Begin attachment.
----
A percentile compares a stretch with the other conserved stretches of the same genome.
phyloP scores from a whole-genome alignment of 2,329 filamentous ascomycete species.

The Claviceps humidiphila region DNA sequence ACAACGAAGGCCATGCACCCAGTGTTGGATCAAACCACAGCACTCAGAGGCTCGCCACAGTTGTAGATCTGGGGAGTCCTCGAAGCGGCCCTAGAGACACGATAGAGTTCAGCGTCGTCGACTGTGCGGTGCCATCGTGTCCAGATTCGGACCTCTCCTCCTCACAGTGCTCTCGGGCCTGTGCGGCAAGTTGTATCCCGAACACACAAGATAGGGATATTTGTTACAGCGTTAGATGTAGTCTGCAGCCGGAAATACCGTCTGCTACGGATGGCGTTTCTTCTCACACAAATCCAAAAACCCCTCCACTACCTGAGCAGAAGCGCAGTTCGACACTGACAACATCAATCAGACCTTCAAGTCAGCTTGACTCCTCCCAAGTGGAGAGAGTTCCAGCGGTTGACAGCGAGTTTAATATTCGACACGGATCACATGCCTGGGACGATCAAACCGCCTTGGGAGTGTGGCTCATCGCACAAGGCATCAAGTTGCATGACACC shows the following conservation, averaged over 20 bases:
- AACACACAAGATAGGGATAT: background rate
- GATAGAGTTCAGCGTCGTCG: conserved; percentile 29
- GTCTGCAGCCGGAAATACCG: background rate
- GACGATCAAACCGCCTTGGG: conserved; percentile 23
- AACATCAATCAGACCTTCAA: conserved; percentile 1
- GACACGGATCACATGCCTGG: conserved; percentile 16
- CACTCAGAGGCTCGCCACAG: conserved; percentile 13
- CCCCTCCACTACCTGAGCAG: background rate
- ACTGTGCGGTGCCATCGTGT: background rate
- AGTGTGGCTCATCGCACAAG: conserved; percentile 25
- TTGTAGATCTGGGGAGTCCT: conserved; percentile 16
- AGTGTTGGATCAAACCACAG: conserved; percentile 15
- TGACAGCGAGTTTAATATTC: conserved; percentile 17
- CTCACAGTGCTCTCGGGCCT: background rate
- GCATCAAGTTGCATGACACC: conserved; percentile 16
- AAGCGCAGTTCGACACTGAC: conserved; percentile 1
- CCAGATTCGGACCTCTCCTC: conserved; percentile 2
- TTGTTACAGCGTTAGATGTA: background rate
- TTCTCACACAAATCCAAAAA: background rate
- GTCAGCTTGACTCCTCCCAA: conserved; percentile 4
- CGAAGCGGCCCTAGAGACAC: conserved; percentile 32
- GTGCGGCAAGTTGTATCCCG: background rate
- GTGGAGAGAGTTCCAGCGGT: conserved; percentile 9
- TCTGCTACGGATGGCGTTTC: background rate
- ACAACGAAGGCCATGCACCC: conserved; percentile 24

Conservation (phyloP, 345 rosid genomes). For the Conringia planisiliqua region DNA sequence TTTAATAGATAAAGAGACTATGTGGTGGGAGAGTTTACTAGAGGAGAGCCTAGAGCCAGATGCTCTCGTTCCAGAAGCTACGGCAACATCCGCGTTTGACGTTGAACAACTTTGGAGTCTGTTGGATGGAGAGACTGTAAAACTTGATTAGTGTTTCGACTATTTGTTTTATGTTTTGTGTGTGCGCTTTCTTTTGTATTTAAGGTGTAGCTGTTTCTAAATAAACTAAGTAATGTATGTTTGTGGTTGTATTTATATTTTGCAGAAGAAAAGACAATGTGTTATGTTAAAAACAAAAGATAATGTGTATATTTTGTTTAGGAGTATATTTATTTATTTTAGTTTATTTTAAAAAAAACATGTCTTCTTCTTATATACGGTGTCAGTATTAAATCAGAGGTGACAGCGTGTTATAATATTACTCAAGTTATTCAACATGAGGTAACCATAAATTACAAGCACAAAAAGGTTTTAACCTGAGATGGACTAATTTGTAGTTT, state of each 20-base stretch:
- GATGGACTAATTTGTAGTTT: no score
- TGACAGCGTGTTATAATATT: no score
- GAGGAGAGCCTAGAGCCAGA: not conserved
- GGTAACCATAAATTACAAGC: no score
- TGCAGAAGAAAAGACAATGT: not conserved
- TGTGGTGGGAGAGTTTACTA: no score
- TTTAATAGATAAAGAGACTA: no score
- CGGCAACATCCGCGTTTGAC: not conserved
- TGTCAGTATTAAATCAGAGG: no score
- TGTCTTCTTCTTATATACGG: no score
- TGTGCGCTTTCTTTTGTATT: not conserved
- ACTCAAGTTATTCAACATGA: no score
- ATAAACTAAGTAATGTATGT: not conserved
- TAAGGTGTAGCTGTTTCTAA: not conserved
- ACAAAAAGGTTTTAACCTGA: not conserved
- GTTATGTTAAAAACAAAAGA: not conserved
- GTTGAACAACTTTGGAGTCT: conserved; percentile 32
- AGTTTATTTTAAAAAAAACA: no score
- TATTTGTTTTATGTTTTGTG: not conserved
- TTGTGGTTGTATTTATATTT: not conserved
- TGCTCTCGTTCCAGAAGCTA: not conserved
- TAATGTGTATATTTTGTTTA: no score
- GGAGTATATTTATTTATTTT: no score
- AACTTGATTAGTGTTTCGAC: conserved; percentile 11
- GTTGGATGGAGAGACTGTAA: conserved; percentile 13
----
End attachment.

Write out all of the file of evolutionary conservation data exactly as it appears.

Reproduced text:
A percentile compares a stretch with the other conserved stretches of the same genome.
phyloP scores from a whole-genome alignment of 2,329 filamentous ascomycete species.

The Claviceps humidiphila region DNA sequence ACAACGAAGGCCATGCACCCAGTGTTGGATCAAACCACAGCACTCAGAGGCTCGCCACAGTTGTAGATCTGGGGAGTCCTCGAAGCGGCCCTAGAGACACGATAGAGTTCAGCGTCGTCGACTGTGCGGTGCCATCGTGTCCAGATTCGGACCTCTCCTCCTCACAGTGCTCTCGGGCCTGTGCGGCAAGTTGTATCCCGAACACACAAGATAGGGATATTTGTTACAGCGTTAGATGTAGTCTGCAGCCGGAAATACCGTCTGCTACGGATGGCGTTTCTTCTCACACAAATCCAAAAACCCCTCCACTACCTGAGCAGAAGCGCAGTTCGACACTGACAACATCAATCAGACCTTCAAGTCAGCTTGACTCCTCCCAAGTGGAGAGAGTTCCAGCGGTTGACAGCGAGTTTAATATTCGACACGGATCACATGCCTGGGACGATCAAACCGCCTTGGGAGTGTGGCTCATCGCACAAGGCATCAAGTTGCATGACACC shows the following conservation, averaged over 20 bases:
- AACACACAAGATAGGGATAT: background rate
- GATAGAGTTCAGCGTCGTCG: conserved; percentile 29
- GTCTGCAGCCGGAAATACCG: background rate
- GACGATCAAACCGCCTTGGG: conserved; percentile 23
- AACATCAATCAGACCTTCAA: conserved; percentile 1
- GACACGGATCACATGCCTGG: conserved; percentile 16
- CACTCAGAGGCTCGCCACAG: conserved; percentile 13
- CCCCTCCACTACCTGAGCAG: background rate
- ACTGTGCGGTGCCATCGTGT: background rate
- AGTGTGGCTCATCGCACAAG: conserved; percentile 25
- TTGTAGATCTGGGGAGTCCT: conserved; percentile 16
- AGTGTTGGATCAAACCACAG: conserved; percentile 15
- TGACAGCGAGTTTAATATTC: conserved; percentile 17
- CTCACAGTGCTCTCGGGCCT: background rate
- GCATCAAGTTGCATGACACC: conserved; percentile 16
- AAGCGCAGTTCGACACTGAC: conserved; percentile 1
- CCAGATTCGGACCTCTCCTC: conserved; percentile 2
- TTGTTACAGCGTTAGATGTA: background rate
- TTCTCACACAAATCCAAAAA: background rate
- GTCAGCTTGACTCCTCCCAA: conserved; percentile 4
- CGAAGCGGCCCTAGAGACAC: conserved; percentile 32
- GTGCGGCAAGTTGTATCCCG: background rate
- GTGGAGAGAGTTCCAGCGGT: conserved; percentile 9
- TCTGCTACGGATGGCGTTTC: background rate
- ACAACGAAGGCCATGCACCC: conserved; percentile 24

Conservation (phyloP, 345 rosid genomes). For the Conringia planisiliqua region DNA sequence TTTAATAGATAAAGAGACTATGTGGTGGGAGAGTTTACTAGAGGAGAGCCTAGAGCCAGATGCTCTCGTTCCAGAAGCTACGGCAACATCCGCGTTTGACGTTGAACAACTTTGGAGTCTGTTGGATGGAGAGACTGTAAAACTTGATTAGTGTTTCGACTATTTGTTTTATGTTTTGTGTGTGCGCTTTCTTTTGTATTTAAGGTGTAGCTGTTTCTAAATAAACTAAGTAATGTATGTTTGTGGTTGTATTTATATTTTGCAGAAGAAAAGACAATGTGTTATGTTAAAAACAAAAGATAATGTGTATATTTTGTTTAGGAGTATATTTATTTATTTTAGTTTATTTTAAAAAAAACATGTCTTCTTCTTATATACGGTGTCAGTATTAAATCAGAGGTGACAGCGTGTTATAATATTACTCAAGTTATTCAACATGAGGTAACCATAAATTACAAGCACAAAAAGGTTTTAACCTGAGATGGACTAATTTGTAGTTT, state of each 20-base stretch:
- GATGGACTAATTTGTAGTTT: no score
- TGACAGCGTGTTATAATATT: no score
- GAGGAGAGCCTAGAGCCAGA: not conserved
- GGTAACCATAAATTACAAGC: no score
- TGCAGAAGAAAAGACAATGT: not conserved
- TGTGGTGGGAGAGTTTACTA: no score
- TTTAATAGATAAAGAGACTA: no score
- CGGCAACATCCGCGTTTGAC: not conserved
- TGTCAGTATTAAATCAGAGG: no score
- TGTCTTCTTCTTATATACGG: no score
- TGTGCGCTTTCTTTTGTATT: not conserved
- ACTCAAGTTATTCAACATGA: no score
- ATAAACTAAGTAATGTATGT: not conserved
- TAAGGTGTAGCTGTTTCTAA: not conserved
- ACAAAAAGGTTTTAACCTGA: not conserved
- GTTATGTTAAAAACAAAAGA: not conserved
- GTTGAACAACTTTGGAGTCT: conserved; percentile 32
- AGTTTATTTTAAAAAAAACA: no score
- TATTTGTTTTATGTTTTGTG: not conserved
- TTGTGGTTGTATTTATATTT: not conserved
- TGCTCTCGTTCCAGAAGCTA: not conserved
- TAATGTGTATATTTTGTTTA: no score
- GGAGTATATTTATTTATTTT: no score
- AACTTGATTAGTGTTTCGAC: conserved; percentile 11
- GTTGGATGGAGAGACTGTAA: conserved; percentile 13